I’m not an autograph hound. It’s just not in my nature. I enjoy the thrill of a celebrity encounter as much as the next guy, but I never feel compelled to get an autograph or ask to have my picture taken with them. I just don’t really see the point, to be honest. I don’t need a photo to remind myself of the experience, and I don’t feel the need to prove it to others, so I don’t really bother. (This is more or less the same reason why I don’t have photos of myself in front of landmarks or exotic places). Which isn’t to say I haven’t collected some autographs. But it was never just for the sake of the signing. What was signed was just as important. Ben Lee signed my iPod, for example. Neil Gaiman signed my old work badge. Stuff like that.
Fast-forward to today, idly wandering the PhotoPlus floor. I turn a corner and spot Zack Arias‘ beard not twenty feet away, in front of the Fuji booth (makes sense). I’m a big fan of Zack’s work and his writing, and it was a treat to see him on the expo floor. “Oh hey,” I think to myself, “that’s Zack Ar–”
Get him to sign your camera.
The new thought didn’t wait for the last one to finish.
Of course. It was so obvious. Zack was not just a fellow brother in the Cult of Fuji, he was one of its greatest prophets, singing on high the (well-deserved) praises of the X100s. I looked at my trusty camera, slung across my chest. I had to get him to sign it.
After a nerve-wracking search, constantly looking over my shoulder to reassure myself he hadn’t walked away, I finally managed to procure a sharpie (a purple one at that) and tap Zack on the shoulder.
I should take a second to point out here that I’m not a novice photographer. I’m no Greg Heisler, but I like to think I know my way around a portrait. I’m pretty comfortable directing people. I don’t get flustered by important subjects. I try to say “Make your portrait” instead of “Take your picture” because it carries a little more weight. I visualize poses before I even approach someone with my camera. I come prepared.
So I thought little of it when, as I handed Zack my camera to sign, I asked if I could “make his portrait” with it. He gamely obliged and handed back the newly-autographed X100s. I put it up to my eye and ..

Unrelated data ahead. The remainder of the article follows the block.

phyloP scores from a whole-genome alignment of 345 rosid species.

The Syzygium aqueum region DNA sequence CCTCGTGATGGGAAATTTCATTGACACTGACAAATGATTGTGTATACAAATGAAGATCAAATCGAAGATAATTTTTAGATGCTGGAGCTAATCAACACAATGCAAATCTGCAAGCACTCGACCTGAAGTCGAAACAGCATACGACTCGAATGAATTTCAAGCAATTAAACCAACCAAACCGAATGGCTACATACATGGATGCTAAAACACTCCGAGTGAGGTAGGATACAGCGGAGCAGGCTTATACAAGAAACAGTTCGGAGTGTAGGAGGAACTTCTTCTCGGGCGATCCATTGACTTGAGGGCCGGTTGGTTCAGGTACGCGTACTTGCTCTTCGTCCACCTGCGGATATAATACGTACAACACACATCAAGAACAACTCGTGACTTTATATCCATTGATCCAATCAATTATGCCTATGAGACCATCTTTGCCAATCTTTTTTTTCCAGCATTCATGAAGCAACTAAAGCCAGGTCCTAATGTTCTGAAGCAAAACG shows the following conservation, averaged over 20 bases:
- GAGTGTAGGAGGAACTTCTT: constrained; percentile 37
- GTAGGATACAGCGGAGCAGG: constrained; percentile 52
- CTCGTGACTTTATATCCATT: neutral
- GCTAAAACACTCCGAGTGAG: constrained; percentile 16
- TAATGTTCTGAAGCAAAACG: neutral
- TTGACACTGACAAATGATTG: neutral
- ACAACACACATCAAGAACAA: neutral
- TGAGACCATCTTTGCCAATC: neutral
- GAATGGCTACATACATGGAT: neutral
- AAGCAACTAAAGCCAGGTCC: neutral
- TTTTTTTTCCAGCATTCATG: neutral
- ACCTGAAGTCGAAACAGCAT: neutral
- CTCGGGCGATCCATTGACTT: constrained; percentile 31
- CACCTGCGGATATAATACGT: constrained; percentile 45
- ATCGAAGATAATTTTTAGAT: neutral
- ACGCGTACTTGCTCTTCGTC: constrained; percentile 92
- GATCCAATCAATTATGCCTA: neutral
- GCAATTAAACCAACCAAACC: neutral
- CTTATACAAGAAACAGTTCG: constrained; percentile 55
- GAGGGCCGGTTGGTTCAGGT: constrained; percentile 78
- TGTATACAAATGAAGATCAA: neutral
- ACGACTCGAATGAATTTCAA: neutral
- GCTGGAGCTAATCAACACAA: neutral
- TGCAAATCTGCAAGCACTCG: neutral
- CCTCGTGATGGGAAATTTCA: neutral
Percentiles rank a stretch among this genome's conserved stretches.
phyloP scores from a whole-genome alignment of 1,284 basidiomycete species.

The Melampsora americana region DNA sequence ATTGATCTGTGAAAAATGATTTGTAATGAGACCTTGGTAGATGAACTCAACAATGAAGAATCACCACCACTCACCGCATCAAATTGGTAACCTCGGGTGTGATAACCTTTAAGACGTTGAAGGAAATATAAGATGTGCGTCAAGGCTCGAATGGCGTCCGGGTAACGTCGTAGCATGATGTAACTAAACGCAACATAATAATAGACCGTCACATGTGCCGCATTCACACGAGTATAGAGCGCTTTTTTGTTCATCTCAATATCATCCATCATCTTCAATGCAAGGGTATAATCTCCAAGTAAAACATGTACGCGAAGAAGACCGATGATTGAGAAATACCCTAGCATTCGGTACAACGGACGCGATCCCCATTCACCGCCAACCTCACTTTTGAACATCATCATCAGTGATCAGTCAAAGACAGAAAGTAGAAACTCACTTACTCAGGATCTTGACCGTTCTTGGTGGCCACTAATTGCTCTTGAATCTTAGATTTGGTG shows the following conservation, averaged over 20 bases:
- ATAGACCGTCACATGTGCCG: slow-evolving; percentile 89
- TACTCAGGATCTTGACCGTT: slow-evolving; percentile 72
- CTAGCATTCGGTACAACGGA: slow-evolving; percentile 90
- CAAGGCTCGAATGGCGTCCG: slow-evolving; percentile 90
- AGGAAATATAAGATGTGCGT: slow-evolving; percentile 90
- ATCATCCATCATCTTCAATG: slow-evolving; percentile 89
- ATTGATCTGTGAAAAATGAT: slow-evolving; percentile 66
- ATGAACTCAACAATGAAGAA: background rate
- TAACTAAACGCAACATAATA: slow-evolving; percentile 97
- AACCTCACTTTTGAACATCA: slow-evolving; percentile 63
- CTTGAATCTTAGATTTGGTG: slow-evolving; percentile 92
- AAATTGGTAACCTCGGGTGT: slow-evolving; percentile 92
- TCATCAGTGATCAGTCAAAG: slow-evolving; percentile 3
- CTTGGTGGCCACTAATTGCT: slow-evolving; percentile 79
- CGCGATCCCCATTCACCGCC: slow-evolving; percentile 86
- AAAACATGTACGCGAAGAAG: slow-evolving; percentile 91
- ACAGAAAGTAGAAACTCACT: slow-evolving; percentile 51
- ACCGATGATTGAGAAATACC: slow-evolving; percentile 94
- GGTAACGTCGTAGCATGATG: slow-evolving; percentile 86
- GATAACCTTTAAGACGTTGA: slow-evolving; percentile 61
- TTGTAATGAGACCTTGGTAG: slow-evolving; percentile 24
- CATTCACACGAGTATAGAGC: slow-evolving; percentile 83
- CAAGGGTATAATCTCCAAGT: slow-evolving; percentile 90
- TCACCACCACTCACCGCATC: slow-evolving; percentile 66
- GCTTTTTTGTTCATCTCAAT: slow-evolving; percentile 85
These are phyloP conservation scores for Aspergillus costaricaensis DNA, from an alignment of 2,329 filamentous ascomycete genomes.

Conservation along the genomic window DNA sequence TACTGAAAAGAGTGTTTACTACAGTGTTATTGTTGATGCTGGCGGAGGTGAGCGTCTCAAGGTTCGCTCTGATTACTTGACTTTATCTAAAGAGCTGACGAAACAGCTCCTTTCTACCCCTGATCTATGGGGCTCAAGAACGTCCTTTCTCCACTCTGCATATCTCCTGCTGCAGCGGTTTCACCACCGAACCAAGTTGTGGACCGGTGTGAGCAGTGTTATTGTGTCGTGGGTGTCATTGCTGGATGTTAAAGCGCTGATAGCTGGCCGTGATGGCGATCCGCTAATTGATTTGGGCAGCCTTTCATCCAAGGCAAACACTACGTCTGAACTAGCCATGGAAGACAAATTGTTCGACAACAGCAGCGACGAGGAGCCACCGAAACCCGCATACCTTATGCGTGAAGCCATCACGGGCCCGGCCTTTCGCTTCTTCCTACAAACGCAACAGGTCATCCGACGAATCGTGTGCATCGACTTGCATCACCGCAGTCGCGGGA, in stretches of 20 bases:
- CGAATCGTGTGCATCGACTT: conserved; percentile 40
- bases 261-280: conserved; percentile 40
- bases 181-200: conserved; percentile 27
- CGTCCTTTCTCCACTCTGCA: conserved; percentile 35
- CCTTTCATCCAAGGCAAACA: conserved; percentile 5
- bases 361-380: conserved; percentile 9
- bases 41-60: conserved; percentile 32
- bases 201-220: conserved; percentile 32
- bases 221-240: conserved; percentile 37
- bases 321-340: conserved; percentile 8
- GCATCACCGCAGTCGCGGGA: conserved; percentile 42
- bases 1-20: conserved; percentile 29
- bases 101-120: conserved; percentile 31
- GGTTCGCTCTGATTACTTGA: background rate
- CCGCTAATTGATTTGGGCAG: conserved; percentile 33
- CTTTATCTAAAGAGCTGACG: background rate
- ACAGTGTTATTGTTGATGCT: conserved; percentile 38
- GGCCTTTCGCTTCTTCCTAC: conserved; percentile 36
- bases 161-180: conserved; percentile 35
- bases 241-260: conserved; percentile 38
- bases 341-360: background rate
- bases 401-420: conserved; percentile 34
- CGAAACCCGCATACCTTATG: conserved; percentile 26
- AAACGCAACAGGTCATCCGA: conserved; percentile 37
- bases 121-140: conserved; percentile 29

My mind was a blank. Crickets chirped. Sitting in my living room now, hours later, a million ideas come to me. Have him sneer like Popeye. Or gape at the Fuji display longingly. Take a close-up shot just of his beard. Get a bunch of passers-by to “We’re not worthy!” at his feet as he lords over them. It’s easy to come up with stuff now. But at that moment, nothing. Tumbleweed. And I was so afraid of wasting his time that I just snapped. And instead of getting greatness, I got a pleasant shot of an expectant subject.
I thanked him and rushed off, trying not to waste any more of his time than I’d already taken up. Naturally, as soon as I turned the corner I started kicking myself for choking so badly.
I was able to redeem myself, somewhat. I quickly remembered that I had always wanted to thank him for championing an idea I’d had, so I went back to mention it and we wound up talking for a few minutes. I didn’t get to mention the other X100s-improving ideas of mine, but it was still a fun chat and I like to think I didn’t come across as such a starry-eyed dope the second time around.
I wasn’t able to bring myself to ask for another portrait, though. Some things you just get one shot at. And while my feeble attempt at a portrait was about as compelling as a Driver’s License photo, hopefully I’ll at least learn from the experience and not choke so badly the next time I photograph one of my photo heroes.